M?ori Taranaki, Whanganui wahine [wa?in?] 'woman'
Minangkabau waʼang [wä?ä?] 'you' Sometimes written without an apostrophe.
Mutsun tawkaʼli [tawka?li] 'black gooseberry' Ribes divaricatum
Mingrelian /?oropha [r?p] 'love'
Nahuatl tahtli 'father' Often left unwritten.
Nez Perce yáaka? ['ja:ka?] 'black bear'
Nheengatu[23] ai [a'?i] 'sloth' Transcription (or absence thereof) varies.
Okinawan ?/utu [?utu] 'sound'
Persian ?/ma'ni [ma?ni] 'meaning' See Persian phonology.
Polish era [ra] 'era' Most often occurs as an anlaut of an initial vowel (Ala -> [?ala]). See Polish phonology#Glottal stop.
Pirahã baíxi ['màíì] 'parent'
Portuguese[24] Vernacular Brazilian ê-ê[25] [e?'?e:] 'yeah right'[26] Marginal sound. Does not occur after or before a consonant. In Brazilian casual speech, there is at least one [?]-vowel length-pitch accent minimal pair (triply unusual, the ideophones short ih vs. long ih). See Portuguese phonology.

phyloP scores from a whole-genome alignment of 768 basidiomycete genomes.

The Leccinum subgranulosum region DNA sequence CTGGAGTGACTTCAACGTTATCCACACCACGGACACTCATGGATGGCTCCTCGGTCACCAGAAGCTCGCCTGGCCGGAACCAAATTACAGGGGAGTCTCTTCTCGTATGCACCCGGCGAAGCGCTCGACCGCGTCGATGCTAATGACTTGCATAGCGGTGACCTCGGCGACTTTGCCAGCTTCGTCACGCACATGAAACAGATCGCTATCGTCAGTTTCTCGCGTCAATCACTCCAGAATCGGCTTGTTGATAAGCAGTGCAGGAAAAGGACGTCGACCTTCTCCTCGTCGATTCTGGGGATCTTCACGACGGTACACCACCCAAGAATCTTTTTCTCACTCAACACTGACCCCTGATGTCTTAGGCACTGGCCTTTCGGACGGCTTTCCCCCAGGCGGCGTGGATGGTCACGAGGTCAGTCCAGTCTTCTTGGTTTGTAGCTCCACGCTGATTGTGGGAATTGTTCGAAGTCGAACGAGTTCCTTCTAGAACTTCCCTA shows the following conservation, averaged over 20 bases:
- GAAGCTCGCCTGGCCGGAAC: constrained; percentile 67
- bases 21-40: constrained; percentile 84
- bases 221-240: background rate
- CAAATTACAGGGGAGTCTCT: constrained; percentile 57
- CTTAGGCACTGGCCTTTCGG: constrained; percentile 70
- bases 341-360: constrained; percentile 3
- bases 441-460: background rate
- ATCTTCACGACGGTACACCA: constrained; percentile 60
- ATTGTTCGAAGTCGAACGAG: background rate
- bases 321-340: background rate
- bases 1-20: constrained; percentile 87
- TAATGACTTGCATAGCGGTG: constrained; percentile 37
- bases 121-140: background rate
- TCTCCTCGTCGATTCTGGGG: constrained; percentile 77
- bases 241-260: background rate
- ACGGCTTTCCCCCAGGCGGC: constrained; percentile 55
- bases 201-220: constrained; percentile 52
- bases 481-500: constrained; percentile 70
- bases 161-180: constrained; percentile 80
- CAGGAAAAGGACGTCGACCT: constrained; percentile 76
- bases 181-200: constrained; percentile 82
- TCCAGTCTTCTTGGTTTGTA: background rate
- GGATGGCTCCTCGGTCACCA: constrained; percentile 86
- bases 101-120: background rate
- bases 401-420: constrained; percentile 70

Some speakers à aula ['a '?awl?] 'to the class'
Rotuman[27] ?usu [?usu] 'to box'
Samoan maʻi [ma?i] 'sickness/illness'
Sardinian[28] Some dialects of Barbagia unu pacu ['u:nu pa?u] 'a little' Intervocalic allophone of /n, k, l/.
Some dialects of Sarrabus sa luna [sa ?u?a] 'the moon'
Serbo-Croatian[29] i onda [iô?n?d?a?] 'and then' Optionally inserted between vowels across word boundaries.[29] See Serbo-Croatian phonology
Seri he [] 'I'
Somali ba' [ba?] 'calamity' though /?/ occurs before all vowels, it is only written medially and finally.[30] See Somali phonology
Spanish Nicaraguan[31] s alto ['ma '?al?t?o?] 'higher' Marginal sound or allophone of between vowels in different words. Does not occur after or before a consonant. See Spanish phonology.